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State: East Haven Among 'Lowest-Performing' School Districts

The state designation gives East Haven, as well as the 29 other members of the newly created Alliance Districts, the opportunity to apply for an increase in conditional state grants to fund school reforms focused on raising student achievement.

The school year may be just about over for students, but it appears that East Haven school administrators will have plenty of homework to do over the summer.

The Connecticut Department of Education recently released its new academic achievement rankings for the state's 166 public school districts.

And not only finds itself listed among the 30 most struggling school systems — but in the bottom half of the rankings for the weakest academic performers.

A conditional increase in state education grants for the new school year, however, will be made available to East Haven — as well as the other 29 school systems targeted as most in need of improvement — for the implementation of a district-wide reform plan focused on raising student achievement levels.

And it is a tight schedule for the process: preliminary applications for the additional funding are due later next month, with the state hoping to have all final reform plan approvals out by the end of August.

Superintendent of Schools Anthony Serio did not immediately return a Tuesday morning call from East Haven Patch requesting comment for this article.

Alliance District

East Haven is part of the ," which is made up of the state's 30 lowest-performing public school systems.

The special group was established with the passage of the earlier this spring.

The Alliance designations will continue for a five-year period.

Alliance District membership is determined by the state education department's newly created "District Performance Index."

The school systems with the lowest DPI scores statewide are placed in the group.

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District Performance Index

District Performance Index, or DPI, scores are calculated and based upon Connecticut Mastery Test data. The index is scored from 0 to 100, with 100 being the highest score.

East Haven received a DPI of 54.8, the 13th lowest in the state.

The top score among the 30 Alliance Districts is Bristol at 62.5, and the lowest is New Britain at 35.8.

East Haven Schools achieved an higher DPI than New Haven, Waterbury and New London. But lower than neighboring West Haven, Hamden and Naugatuck.

A chart with the individual DPI scores for each of the Alliance Districts is posted in the gallery that accompanies this article.

Conditional Funding Increase

As part of the education reform act, a total of $39.5 million in additional Education Cost Sharing grant money for the 2012-13 school year has been set to help fund education reforms in the 30 struggling school systems.

East Haven Schools could receive some from the state for fiscal 2012-13.

To receive their share of the funding increase, however, each Alliance District — including East Haven — must successfully develop a proposed reform plan to improve and enhance student performance.

That proposed plan, which is for a five-year period, must then be reviewed and approved by the state Department of Education.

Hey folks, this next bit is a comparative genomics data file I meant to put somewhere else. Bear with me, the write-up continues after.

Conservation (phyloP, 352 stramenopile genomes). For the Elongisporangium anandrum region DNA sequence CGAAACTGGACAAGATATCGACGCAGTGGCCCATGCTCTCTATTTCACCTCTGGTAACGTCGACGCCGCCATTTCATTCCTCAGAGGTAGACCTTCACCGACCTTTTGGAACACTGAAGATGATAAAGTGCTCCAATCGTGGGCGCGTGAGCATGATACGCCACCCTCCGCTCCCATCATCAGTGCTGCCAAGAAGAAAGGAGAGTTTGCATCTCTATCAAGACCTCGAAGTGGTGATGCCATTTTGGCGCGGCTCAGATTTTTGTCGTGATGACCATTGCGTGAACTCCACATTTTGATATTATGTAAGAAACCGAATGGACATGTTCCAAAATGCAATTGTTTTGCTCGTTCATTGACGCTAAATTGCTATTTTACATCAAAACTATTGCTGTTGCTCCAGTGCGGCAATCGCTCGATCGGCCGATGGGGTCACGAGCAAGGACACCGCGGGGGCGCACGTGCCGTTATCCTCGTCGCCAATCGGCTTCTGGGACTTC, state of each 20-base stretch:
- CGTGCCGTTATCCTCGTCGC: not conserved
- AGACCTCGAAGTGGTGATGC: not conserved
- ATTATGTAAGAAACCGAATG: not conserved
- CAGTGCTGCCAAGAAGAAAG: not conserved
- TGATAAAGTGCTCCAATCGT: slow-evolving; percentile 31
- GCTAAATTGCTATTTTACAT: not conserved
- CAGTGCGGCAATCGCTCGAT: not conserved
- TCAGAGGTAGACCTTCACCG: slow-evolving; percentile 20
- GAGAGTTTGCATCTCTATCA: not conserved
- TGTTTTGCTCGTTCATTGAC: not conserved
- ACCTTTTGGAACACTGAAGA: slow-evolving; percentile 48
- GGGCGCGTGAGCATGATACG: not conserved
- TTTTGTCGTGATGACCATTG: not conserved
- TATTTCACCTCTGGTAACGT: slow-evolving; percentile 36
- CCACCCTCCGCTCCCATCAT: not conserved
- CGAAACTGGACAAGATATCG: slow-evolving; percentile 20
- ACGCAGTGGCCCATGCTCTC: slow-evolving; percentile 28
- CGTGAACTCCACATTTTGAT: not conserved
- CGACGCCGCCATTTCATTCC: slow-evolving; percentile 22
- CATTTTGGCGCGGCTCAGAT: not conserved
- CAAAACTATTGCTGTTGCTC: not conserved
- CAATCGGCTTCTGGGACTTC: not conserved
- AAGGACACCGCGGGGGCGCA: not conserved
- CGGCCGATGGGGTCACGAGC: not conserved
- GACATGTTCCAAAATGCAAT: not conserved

If given the green light, the Alliance-related funding — unlike the rest of the ECS grant — will be distributed directly to school districts and not through municipalities, according to a May 25 memo from state Education Commissioner Stefan Pryor.

The memo, which provides a preliminary overview of the Alliance program, is posted in the gallery.

Summer Deadlines

And Alliance District school officials met with Pryor in Hartford on Monday to discuss the details of conditional funding program, according to the Hartford Courant.

Along with a Boston-based non-profit organization, the meeting discussed ways the superintendents could utilize the funds, including extending school hours and enhancing literary programs.

The districts have until July 13 to submit preliminary applications and Aug. 15 for final applications. According to Pryor, the state is looking to have applications approved by Aug. 31.

The National Center on Time & Learning will also assist five qualifying districts in creating a plan to extend school hours. The organization will choose those districts by July 29.

East Haven Board of Education Chairman Thomas Hennessey did not immediately return a Tuesday morning call to his home from East Haven Patch requesting comment for this article.

CitizenVoice June 15, 2012 at 01:33 AM
Where is Becki? Who are you responding to?
Robin Carlson June 15, 2012 at 01:46 PM
Denise Hexom was her name I think. A little before my time as far as the educational system, but I remember being interested in the process. I don't know what the circumstances were leading to her leaving. Does anyone else?
Lou June 15, 2012 at 05:14 PM
Everyone if you go to the NH register online to the "See, Click, Fix section, http://www.nhregister.com/seeclickfix/ you can click on letter "D" on the map. Letter "D" is labeled EH School System Broken. Maybe if enough people comment something will be done.
thomas June 15, 2012 at 06:00 PM
i m a christian and wouldn t touch these heathen schools home tutoring is the best, these kids today are lost without the roadmap the bible.
Shirley Hally June 29, 2012 at 02:57 PM
Could the town of EH BOE possibly meet with one of the top ranking BOE... And possibly see what we can change or upgrage

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